And, at the same time as these editors are exlaiming their propriety and rectitude, the Mail’s editor, Paul Dacre, is lambasting the BBC’s journalism at the LCC. Accusing the broadcaster of ‘cultural Marxism’ and of being ‘patronisingly contemptuous’.
Will there ever be a time when a news organisation is big enough to criticise itself?

Written by Martin Moore

January 23rd, 2007 at 5:29 pm

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Follow my leader

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What is the role of the news media in the cash for honours controversy? Is it as the classic Fourth Estate, scrutinizing the powerful? Or is it simply as a conduit for the powerful’s machinations? I’m confused because all sides, the police in particular, seem awfully aware of media coverage and willing to use it to their advantage. So when information leaks out, or No. 10 aides are arrested by police raids at dawn, it’s difficult not to feel there is some degree calculation involved.
Not that the media aren’t willing accomplices, but what about the truth behind the allegations, and what about the corrosive impact on the public of all these leaks, counter leaks and stunts? The current effect on people seems pretty clear. The Observer reported in December that ‘the voters are convinced you can buy a peerage’.
Though the complexity of the issues involved helps to militate against understanding that’s no reason not to try. There have been some valiant attempts to explain the controversy (most notably by Simon Jenkins, writing in the Sunday Times last November – ‘Yates of the Yard vs the Gong Gang‘), but generally reports have followed the lead of either the police or the government.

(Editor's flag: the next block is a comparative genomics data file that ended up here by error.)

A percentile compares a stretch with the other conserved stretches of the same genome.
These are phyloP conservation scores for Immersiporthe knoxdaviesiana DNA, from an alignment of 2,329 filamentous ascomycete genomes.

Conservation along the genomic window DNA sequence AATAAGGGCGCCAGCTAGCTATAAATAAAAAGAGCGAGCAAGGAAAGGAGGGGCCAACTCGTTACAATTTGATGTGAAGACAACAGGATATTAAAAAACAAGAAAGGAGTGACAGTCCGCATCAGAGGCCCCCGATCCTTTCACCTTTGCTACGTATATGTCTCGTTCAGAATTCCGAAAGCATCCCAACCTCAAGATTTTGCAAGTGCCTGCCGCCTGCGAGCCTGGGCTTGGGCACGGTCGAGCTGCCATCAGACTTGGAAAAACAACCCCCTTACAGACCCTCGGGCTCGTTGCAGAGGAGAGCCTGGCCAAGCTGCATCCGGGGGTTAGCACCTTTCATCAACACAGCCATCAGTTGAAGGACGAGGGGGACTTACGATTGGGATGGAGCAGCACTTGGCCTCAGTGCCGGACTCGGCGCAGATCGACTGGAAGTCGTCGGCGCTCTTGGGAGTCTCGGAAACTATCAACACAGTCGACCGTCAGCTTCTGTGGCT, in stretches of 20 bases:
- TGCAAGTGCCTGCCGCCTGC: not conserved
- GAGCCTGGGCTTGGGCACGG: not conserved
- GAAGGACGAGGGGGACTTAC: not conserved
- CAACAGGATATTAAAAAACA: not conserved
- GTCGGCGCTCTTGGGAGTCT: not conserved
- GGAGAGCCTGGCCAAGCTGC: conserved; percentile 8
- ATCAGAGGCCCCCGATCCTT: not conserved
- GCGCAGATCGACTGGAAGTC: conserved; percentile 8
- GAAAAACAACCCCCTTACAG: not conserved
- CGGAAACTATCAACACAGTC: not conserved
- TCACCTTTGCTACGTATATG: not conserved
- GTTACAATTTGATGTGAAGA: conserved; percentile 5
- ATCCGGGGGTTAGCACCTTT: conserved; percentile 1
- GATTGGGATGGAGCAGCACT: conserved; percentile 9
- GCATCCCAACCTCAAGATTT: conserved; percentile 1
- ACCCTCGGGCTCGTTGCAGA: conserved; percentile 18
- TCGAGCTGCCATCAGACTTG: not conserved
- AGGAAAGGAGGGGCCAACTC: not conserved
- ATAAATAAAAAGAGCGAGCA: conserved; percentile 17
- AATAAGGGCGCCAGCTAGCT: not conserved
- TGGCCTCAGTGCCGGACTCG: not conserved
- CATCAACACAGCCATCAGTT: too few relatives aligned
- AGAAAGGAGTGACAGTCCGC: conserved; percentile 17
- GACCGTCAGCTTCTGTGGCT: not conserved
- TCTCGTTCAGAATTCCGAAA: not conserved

Written by Martin Moore

January 22nd, 2007 at 3:11 pm

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Say Something Channel 4

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Has Channel 4 lost its voice? While one can understand why the broadcaster would defend its right to continue screening Celebrity Big Brother and argue the best way to deal with the outbursts of the contestants is by direct BB intervention, why won’t any senior figures condemn racism and stress the channel’s commitment to promoting diversity? Its chairman, Luke Johnston, refused to comment 4 times on the Today programme yesterday. And the chief executive Andy Duncan’s statement entirely failed to address either the issue or Channel 4′s policy towards racism (according to the statement, comments like “go home” and “Shilpa fuckawhiler” and “Shilpa Poppadom” should not be construed as racist but as ‘social’ and ‘cultural’). Others at C4 still refuse to comment.
This seems a far cry from C4′s original remit and to Kevin Lygo’s statement last year that; ‘at the heart of all our social documentaries is the intention to promote tolerance within society’ (Statement of Programme Policy 2006, p.6).
The channel’s silence is all the more disappointing given C4′s willingness to broadcast innovative and challenging programmes in the past.

Written by Martin Moore

January 19th, 2007 at 11:57 am